This is a guide to help those who have the space so they may place their stereo speakers in such a manner as to enable them to get everything out of the recordings they have.

Massive Snippage.

Thank you! Excellent post for (at a guess) about 30% of what is out there and their users. Good post for about another 20%. Possibly difficult post for the rest of it (and them) were the user of said data to follow it slavishly.

Back in the day, when Acoustic Research was the paragon of speaker technology, they included a little white-paper with their speakers that pretty much ran as follows (distilling about 30 pages into a single post):

Place speakers on the LONG WALL of the room. The woofer center should be at least one and one half (1.5) woofer diameters (hereandafter know as WD) from the floor at the quarter and third points from each corner, but no less than six (6) WDs apart), compromising the 1/3 point before the 1/4 point, and no less than two WDs from any corner. Place against the wall to start and move out no more than on WD if bass is too extended/overpowering when against the wall.

This will give the widest possible sound-stage, resist standing waves and resist excessive bass. This was also specific to acoustic-suspension technology.

I keep AR3as and I keep Maggie MG-IIIs, substantially different speakers, both amenable to a wide sound-stage and broad sweet-spot yet both easily able to convey orchestral and voice placement (or at least as-mixed). I find that the long-wall placement obtains for both of them but the Maggies DO want to be away from the wall quite a bit - almost 30" ideally. The 3as want to be right against the wall and about 10" above the floor to their base.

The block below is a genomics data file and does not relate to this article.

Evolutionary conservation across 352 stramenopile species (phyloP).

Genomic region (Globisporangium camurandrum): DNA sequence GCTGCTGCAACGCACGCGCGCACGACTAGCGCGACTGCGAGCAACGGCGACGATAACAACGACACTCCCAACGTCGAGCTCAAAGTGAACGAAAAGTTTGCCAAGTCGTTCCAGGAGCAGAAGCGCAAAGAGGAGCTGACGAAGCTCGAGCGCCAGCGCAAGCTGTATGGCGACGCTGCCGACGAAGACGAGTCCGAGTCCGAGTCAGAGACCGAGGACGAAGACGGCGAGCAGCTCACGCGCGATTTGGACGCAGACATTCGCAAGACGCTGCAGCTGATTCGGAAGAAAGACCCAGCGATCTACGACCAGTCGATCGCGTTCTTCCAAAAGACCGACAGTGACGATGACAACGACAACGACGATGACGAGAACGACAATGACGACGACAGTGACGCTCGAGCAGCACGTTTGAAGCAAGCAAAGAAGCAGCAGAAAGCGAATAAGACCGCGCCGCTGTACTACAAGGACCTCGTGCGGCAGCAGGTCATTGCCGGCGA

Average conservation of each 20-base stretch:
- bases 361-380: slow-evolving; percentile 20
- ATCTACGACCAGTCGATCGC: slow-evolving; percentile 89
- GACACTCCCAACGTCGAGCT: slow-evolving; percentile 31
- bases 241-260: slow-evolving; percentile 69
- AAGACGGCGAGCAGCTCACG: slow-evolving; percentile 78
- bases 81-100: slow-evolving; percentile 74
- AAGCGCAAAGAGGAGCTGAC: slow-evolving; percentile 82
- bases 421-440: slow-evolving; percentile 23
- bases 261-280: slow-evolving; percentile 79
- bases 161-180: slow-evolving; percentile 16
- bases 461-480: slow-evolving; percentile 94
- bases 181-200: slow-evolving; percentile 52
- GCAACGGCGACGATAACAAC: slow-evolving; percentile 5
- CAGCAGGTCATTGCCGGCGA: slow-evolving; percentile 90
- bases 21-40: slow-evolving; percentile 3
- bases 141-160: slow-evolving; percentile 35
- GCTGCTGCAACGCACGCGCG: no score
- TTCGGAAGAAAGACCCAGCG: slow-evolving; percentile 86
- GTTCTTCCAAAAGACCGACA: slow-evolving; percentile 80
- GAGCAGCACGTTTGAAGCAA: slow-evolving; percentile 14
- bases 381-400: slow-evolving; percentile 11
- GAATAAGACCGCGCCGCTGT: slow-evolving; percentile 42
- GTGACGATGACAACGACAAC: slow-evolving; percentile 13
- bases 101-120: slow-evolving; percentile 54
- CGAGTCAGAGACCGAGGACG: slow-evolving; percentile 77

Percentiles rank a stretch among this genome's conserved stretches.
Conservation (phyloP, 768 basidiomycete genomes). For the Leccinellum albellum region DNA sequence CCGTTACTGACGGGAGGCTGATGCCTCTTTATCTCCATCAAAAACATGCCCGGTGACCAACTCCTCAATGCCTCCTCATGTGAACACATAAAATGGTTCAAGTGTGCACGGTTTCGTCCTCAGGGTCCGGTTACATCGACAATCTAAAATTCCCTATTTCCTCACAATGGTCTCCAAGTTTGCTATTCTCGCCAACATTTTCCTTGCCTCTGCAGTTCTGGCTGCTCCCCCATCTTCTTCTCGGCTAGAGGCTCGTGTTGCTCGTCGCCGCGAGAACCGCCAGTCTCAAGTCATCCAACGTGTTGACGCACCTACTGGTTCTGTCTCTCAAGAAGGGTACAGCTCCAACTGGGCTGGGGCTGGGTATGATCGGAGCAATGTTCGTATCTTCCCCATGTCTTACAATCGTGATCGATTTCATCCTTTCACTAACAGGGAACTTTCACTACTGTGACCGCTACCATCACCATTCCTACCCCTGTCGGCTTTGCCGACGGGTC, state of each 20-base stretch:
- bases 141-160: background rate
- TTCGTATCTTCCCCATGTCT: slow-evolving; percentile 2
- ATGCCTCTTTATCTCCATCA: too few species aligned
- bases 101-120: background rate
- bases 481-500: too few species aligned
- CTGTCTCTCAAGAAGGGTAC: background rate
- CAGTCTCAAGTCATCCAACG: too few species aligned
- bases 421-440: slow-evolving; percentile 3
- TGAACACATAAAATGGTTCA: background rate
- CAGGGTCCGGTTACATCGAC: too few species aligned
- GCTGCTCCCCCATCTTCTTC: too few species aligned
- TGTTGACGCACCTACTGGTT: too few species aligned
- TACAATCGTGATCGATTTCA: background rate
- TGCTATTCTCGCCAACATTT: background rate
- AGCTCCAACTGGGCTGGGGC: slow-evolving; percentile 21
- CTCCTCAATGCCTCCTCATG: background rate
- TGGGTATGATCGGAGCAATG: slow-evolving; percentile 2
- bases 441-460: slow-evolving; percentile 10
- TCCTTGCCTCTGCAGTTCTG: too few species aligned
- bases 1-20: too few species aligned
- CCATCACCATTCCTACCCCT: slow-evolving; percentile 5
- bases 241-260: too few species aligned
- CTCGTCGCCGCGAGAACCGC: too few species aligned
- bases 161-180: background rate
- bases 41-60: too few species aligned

I also cannot abide by the concept of a 'sweet spot' that is defined as a few dozen inches cubic. That is not how we experience natural sound whether music or otherwise, we should not be forced into that mode when listening to it being reproduced. That is *JUST AN OPINION* and applies only to me. I try to place my speakers to maximize the sound-stage and allow the most natural listening possible. When Mozart is playing the cats find their sweet spots. When it is Emmylou Harris, both dogs find theirs, the cats remain fairly indifferentn but do listen. But they are the never the same each time but are always within the same general area - and they both hear better than I do. Our listening room is 16 x 24 x 10 (feet) with three glass french doors and one solid wood french door. One fireplace, hardwood floors, plaster walls, and bookshelves built into the two short walls.

Put another way - it depends. On the speaker, the intended result, the starting point, the nature of the room and many other things. No one-size-fits-all is appropriate.

Peter Wieck
Melrose Park, PA
I know. Some manufacturers advise placing their speakers very close to the rear wall, etc. It was never meant as a one size fits all guide, but it should help for probably a majority of people here. Unfortunately, it doesn't take into account building materials or room treatment which are subjects that deserve their own threads with a lot of information. A lot of it is meant to deal with standing waves, etc. It certainly helped me a lot just researching it. I just wish I had the financial oomph to build what I want instead of having to rely on what I can afford to rent.